Apart from your standard solo/duet/competition karaoke mode, KRG3 adds two new modes that attempt to add some replay value but ultimately prove pointless.  Yearbook mode has you filling up a camera’s battery meter with consecutive music phrases and taking pictures at predetermined phrases with the A button; you can then view these pictures from the main menu.  There are only three pictures per song and although a few are great they ultimately amount to little more than filler (how great would it have been to have behind-the-scenes pictures instead of the same stills we’ve seen dozens of times before?).  The other new mode is called Shooting Star and attempts to get non-singing players into the mix.  Up to four extra players compete by controlling an onscreen cursor to shoot jumping stars while the singer completes the song; whoever shoots the most stars by the end of the song “wins”.  This is by far my least favorite mode in the game because the stupid stars are gigantic and jump up OVER the musical staff, making it hard or impossible for the singer to sing the damn song.  Other than a statistics screen on the main menu there is literally nothing else to do in KRG3.

Luckily the song selection in KRG3 is stellar and will cater to all types of singers.  There are 35 songs from Season 2 of the show, representing everything from pop to rock to gospel and featuring a number of songs that aren’t represented on any other karaoke game.  The selection also features a higher percentage of duet-able songs than any other karaoke game I’ve played which is much appreciated in a household of multiple karaoke junkies.  The only fault in the song library is that a couple of the songs are the shortened versions used in the show instead of the full versions released as MP3 downloads; this is inexplicable given that other songs on the disc were upgraded to the full version and feature newly edited video to properly sync up the show clips.  My guess is that Hijinx only had access to the shortened versions but it’s an unfortunate omission nonetheless.  As a Glee fan I also would’ve like to see more “mashup” songs but their omission is understandable (twice the royalties for one singable song).  Overall the song library is high quality, diverse and will please fans of the show.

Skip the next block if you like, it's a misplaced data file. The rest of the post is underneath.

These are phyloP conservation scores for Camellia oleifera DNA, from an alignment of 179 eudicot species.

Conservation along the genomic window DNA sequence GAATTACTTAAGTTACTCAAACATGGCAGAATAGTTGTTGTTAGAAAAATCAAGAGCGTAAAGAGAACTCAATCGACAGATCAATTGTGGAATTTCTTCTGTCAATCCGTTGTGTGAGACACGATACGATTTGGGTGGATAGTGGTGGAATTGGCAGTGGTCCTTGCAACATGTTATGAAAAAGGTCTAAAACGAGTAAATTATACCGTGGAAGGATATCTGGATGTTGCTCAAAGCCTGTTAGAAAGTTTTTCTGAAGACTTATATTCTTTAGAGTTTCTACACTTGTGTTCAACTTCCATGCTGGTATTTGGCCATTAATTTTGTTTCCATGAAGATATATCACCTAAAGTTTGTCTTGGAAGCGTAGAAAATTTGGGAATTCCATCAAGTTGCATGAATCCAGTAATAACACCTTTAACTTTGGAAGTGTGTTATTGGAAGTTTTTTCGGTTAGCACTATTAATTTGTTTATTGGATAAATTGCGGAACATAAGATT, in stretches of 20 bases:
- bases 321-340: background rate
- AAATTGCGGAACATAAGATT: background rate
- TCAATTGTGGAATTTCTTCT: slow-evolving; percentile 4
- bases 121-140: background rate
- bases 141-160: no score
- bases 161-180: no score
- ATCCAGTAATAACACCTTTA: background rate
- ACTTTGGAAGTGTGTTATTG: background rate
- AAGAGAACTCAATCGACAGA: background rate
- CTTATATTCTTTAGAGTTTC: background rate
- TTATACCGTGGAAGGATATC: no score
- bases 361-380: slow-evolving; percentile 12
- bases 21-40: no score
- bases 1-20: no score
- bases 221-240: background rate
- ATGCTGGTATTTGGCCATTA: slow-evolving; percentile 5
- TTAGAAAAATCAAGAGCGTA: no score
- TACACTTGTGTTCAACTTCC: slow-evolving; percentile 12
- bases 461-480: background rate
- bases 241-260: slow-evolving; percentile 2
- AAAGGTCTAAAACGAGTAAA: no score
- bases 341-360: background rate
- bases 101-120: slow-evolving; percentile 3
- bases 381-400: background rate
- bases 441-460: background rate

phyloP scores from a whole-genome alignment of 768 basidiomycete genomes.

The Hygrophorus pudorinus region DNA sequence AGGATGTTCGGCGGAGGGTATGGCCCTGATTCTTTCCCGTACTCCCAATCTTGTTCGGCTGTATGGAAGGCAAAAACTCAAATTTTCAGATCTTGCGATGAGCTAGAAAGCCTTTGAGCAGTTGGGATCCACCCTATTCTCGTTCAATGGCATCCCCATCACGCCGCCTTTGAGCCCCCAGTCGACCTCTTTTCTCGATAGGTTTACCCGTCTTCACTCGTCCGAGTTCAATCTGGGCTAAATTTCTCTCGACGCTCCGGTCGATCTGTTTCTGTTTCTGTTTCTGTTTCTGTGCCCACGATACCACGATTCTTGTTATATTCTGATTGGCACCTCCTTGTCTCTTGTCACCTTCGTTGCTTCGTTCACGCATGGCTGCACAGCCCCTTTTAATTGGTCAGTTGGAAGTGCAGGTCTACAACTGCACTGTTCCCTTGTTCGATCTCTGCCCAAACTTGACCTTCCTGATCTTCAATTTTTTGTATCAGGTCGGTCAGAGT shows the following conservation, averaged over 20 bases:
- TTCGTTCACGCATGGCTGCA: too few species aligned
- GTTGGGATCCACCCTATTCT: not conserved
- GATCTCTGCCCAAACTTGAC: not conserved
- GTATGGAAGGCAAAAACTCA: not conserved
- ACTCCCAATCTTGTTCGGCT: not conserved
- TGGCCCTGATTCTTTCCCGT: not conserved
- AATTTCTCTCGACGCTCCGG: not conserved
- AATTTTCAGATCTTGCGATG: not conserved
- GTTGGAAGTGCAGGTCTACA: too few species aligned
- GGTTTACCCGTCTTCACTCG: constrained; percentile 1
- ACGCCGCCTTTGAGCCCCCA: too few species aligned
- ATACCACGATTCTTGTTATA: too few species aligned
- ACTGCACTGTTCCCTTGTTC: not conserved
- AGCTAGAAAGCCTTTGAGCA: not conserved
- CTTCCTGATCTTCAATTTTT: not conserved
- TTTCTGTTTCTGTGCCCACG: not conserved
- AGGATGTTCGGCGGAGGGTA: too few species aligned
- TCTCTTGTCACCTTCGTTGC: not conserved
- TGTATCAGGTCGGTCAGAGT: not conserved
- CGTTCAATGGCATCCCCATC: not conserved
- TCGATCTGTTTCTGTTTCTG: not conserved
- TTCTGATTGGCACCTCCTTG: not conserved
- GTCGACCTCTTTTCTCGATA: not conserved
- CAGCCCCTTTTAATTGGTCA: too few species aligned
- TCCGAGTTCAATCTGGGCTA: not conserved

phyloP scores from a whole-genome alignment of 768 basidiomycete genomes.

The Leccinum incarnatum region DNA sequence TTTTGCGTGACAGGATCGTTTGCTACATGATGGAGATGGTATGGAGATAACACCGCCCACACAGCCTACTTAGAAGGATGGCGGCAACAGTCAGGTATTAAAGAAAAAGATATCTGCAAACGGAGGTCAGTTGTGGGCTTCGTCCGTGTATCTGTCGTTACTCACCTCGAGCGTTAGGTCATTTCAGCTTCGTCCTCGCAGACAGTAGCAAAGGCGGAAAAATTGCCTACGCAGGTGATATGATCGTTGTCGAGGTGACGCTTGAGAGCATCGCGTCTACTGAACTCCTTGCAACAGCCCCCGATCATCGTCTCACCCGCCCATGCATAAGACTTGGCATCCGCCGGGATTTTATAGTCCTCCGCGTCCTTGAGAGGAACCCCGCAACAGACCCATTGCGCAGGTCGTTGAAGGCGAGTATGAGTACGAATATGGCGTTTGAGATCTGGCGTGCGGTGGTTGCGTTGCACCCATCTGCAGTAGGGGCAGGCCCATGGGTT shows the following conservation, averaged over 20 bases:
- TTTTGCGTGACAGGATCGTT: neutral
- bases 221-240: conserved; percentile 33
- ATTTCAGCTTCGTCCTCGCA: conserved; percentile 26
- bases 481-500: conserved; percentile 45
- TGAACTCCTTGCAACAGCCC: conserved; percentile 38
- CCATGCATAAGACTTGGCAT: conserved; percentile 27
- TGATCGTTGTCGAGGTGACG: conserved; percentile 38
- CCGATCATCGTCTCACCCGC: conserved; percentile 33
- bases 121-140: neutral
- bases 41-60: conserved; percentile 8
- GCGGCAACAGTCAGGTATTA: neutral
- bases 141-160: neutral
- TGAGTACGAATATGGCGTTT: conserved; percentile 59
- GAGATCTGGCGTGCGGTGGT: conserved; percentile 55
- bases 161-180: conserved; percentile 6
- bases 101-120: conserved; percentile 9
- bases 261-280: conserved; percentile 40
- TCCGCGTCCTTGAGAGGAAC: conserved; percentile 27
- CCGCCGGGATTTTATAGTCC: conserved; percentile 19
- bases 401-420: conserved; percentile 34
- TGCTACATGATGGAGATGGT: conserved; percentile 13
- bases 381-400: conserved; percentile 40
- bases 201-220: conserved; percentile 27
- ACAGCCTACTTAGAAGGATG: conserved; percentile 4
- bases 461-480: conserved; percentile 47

KRG3 has only two online components: a high-score leaderboard and a downloadable song store.  The leaderboards track each individual song score and are pathetically sparse at the time of this writing (several of my horrible joke renditions of songs are in the top 100).  The song store was the main draw of the Xbox 360 version but ultimately proved to be the biggest disappointment of the entire package.  Theoretically it would allow Konami/Hijinx Games to upload new Glee songs in a timely manner, possibly even close to the song’s debut on the actual show.  What it turned out to be instead was a way for Konami to bilk 360 owners for content already available on the Wii with 18 songs from KRG volumes 1 & 2.  Although these songs are great to sing they are getting a little stale in 2011/12 and don’t even work with the game’s new modes (only in standard karaoke mode).  Originally planning to launch around the game’s release, this DLC didn’t come out until March and even featured songs with the wrong title (Lean On Me was originally titled Hate On Me, which showed Hate On Me for purchase twice…seriously Konami!).  Given the low leaderboard counts and Konami’s apathetic promotion of the Xbox 360 version these songs are probably the only DLC Glee fans will ever get for KRG3.


Karaoke Revolution Glee: Volume 3 should’ve been a slam dunk on the Xbox 360, but unfortunately it turned out to be a hot mess.  Stale gameplay, obtrusive flourishes and terrible DLC support has pulled the Karaoke Revolution series even further behind its competitors and make the game feel like a throwaway marketing gimmick instead of the ultimate Glee musical experience.  Glee fans might get a kick out of the overall presentation and song selection but everyone else will just be bored, the greatest blunder of any music game.